Paperback: 416 pages
Publisher: Berkley (July 2, 2019)
ISBN-10: 0440000874

Amazon Review:

Joshua Fields takes the same flights every week for work, his life a series of departures and arrivals, hotels and airports. During yet another layover, he meets Morgan, a beautiful stranger with whom he feels an immediate connection. When it’s time for their respective flights, Morgan kisses Joshua passionately, lamenting that they’ll never see each other again.

As soon as Morgan disappears in the crowd, Joshua is shocked to see her face on a nearby TV. The reason: Morgan is a missing person.

What follows is a whirlwind, fast-paced journey filled with lies, deceit, and secrets as Joshua tries to discover why Morgan has vanished from her own life. Every time he thinks one mystery is solved, another rears its head—and his worst enemy might be his own assumptions about those around him.

David Bell is one of the authors that I've read all his books:  SOMEBODY'S DAUGHTER, BRING HER HOME, SINCE SHE WENT AWAY, SOMEBODY I USED TO KNOW, THE FORGOTTEN GIRL, NEVER COME BACK, THE HIDING PLACE, and CEMETERY GIRL.  And for me it all began with Cemetery Girl. Thanks to Carl Anderson!)

This was a good mystery but for whatever reasons I liked  all his other books better.  I did like this book.. but like the others better.. He's still a super writer!

Tuesday, August 27, 2019

Plague Pits and River Bones

Plague Pits & River Bones by Karen Charlton.

Paperback: 348 pages
Publisher: Thomas & Mercer (January 11, 2018)
ISBN-10: 1542048397

Amazon Review:

London, 1812: Treacherous gangs roam the capital, and not even the Palace of Westminster is safe. When Detective Stephen Lavender is called in to investigate a highway robbery and a cold-blooded murder, both the cases take a dangerous and disturbing personal twist.
And when Lavender’s trusted deputy, Constable Ned Woods, finds a mysterious severed foot washed up on Greenwich Beach, they soon realise that these ancient bones are more sinister than they first appeared.
With Bow Street Police Office undermanned and in disarray, it will take all of Lavender and Woods’s wit and skill—and some help from Lavender’s spirited wife, Magdalena—to unmask the fiend behind the mayhem, restore peace and justice to the beleaguered city and solve the tragic mystery of the severed foot.
But will they do so in time to foil a plot that threatens to plunge the country into chaos?

This is not my first Detective Lavender book, but it is the first in a very long time.  I am surprised I went so long without reading another book by Karen Charlton.  She is very good at describing any area of "old London" .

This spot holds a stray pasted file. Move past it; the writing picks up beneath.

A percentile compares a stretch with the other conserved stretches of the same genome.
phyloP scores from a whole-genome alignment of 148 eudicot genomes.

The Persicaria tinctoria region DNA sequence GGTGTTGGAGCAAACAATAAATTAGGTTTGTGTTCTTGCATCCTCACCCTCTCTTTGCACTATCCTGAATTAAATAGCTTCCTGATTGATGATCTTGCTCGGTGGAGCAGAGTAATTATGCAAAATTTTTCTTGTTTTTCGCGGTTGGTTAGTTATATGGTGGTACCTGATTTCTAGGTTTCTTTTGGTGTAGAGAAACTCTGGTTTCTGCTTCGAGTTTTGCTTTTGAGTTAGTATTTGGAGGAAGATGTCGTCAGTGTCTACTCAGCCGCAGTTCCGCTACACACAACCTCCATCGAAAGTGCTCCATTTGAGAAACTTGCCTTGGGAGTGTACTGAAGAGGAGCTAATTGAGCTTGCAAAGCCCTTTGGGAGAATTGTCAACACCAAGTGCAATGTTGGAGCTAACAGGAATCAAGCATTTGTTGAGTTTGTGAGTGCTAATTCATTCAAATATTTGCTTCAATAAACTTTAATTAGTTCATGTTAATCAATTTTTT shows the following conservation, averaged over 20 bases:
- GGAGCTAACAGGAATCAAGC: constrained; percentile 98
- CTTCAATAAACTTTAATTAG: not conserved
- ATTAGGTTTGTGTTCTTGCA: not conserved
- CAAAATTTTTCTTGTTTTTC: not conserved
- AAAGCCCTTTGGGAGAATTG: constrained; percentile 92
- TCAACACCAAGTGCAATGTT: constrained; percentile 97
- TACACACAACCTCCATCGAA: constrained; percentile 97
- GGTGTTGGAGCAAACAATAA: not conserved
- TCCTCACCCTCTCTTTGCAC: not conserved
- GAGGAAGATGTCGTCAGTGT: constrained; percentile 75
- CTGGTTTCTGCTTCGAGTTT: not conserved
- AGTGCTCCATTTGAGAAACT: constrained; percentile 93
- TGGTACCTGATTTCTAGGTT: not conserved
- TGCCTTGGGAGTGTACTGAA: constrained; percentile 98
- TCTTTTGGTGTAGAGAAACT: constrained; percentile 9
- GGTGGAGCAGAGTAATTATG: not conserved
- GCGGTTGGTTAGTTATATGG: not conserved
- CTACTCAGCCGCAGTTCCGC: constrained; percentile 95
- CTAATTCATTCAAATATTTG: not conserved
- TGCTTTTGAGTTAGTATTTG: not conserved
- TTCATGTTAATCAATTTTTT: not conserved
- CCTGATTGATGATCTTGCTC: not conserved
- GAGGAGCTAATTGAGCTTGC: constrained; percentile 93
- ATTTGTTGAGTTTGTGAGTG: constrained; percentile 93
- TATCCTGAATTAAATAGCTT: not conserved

It was a quick read and she had more than one thing going on without confusion.  I enjoyed this one and will keep and eye out for another Detective Lavender story.

Friday, August 23, 2019

The Woman in the Woods

The Woman in the Woods by John Connolly.

Hardcover: 496 pages
Publisher: Atria/Emily Bestler Books (June 12, 2018)
ISBN-10: 1501171925

Amazon Review:

In the beautiful Maine woods, a partly preserved body is discovered. Investigators realize that the dead young woman gave birth shortly before her death. But there is no sign of a baby.

Private detective Charlie Parker is hired by a lawyer to shadow the police investigation and find the infant but Parker is not the only searcher. Someone else is following the trail left by the woman, someone with an interest in much more than a missing child…someone prepared to leave bodies in his wake.

And in a house by the woods, a toy telephone begins to ring and a young boy is about to receive a call from a dead woman.

I have to say.. when I saw this title (and I have read some John Connolly) it sounded good.. a body in the woods.. right up my alley... wrong!

The character looking for parts of an "atlas" and his partner who kills everyone involved did not hold my interest.  I did read the whole book but kept hoping there would be more "Charlie Parker" and less of all the other characters involved.   This is a first John Connolly book that make a "good read" for me.

Tuesday, August 13, 2019

The Concrete Blonde

Concrete Blonde by Michael Connelly.

Hardcover: 392 pages
Publisher: Little Brown;(June 1, 1994)
ISBN-10: 9780316153836

Amazon Review:

Detective Harry Bosch was sure he'd shot the serial killer responsible for a string of murders in LA . . . but now, a new crime makes him question his convictions.
The Dollmaker was the name of the serial killer who had stalked Los Angeles ruthlessly, leaving grisly calling cards on the faces of his female victims. Now with a single faultless shot, Detective Harry Bosch thinks he has ended the city's nightmare.

But the dead man's widow is suing Harry and the LAPD for killing the wrong man-- an accusation that rings terrifyingly true when a new victim is discovered with the Dollmaker's macabre signature.

So for the second time, Harry must hunt down a death-dealer who is very much alive, before he strikes again. It's a blood-tracked quest that will take Harry from the hard edges of the L.A. night to the last place he ever wanted to go-- the darkness of his own heart.

With The Concrete Blonde, Edgar Award-winning author Michael Connelly has hit a whole new level in his career, creating a breathtaking thriller that thrusts you into a blistering courtroom battle-- and a desperate search for a sadistic killer.

Wow.. this was a much earlier Detective Bosch book.  At first It read like only a trial.. about the time I thought that maybe I wasn't as happy with this as the rest of the Bosch books.. it took off!  Holy cow! Twist and turn and surprise after surprise!  I guess you'd say.. I liked it! lol.

Native American Wisdom edited by Kent Nerburn and Louise Mengelkoch.

Hardcover: 128 pages
Publisher: New World Library; 1St Edition edition (January 1, 1993)
ISBN-10: 0931432782

 Amazon Review

We recognize the philosophy of the original Americans as coming from the earth we walk on, from those who preceded us. As we read the wisdom of these peoples, it is possible to feel a reconnection with our land and ourselves. This beautiful collection of the best of Native American wisdom features the thoughts of Chief Joseph, Sitting Bull, Red Cloud, Black Elk, Ohiyesa, and many others on Native American ways of living, learning, and dying. Taken from orations, recorded observations of life and social affairs, and other first-person testimonies, this book selects a wide range of Native American wisdom and distills it to its essence in short, digestible quotes that are meaningful and timeless -- perhaps even more timely now than when they were written.

Some of the quotes seem not very old but of course those of Sitting Bull, Red Cloud, Black Elk and Ohiyea are "a bit older"!  Nice little book . I would like to hear more quotes from the Native Americans gone by.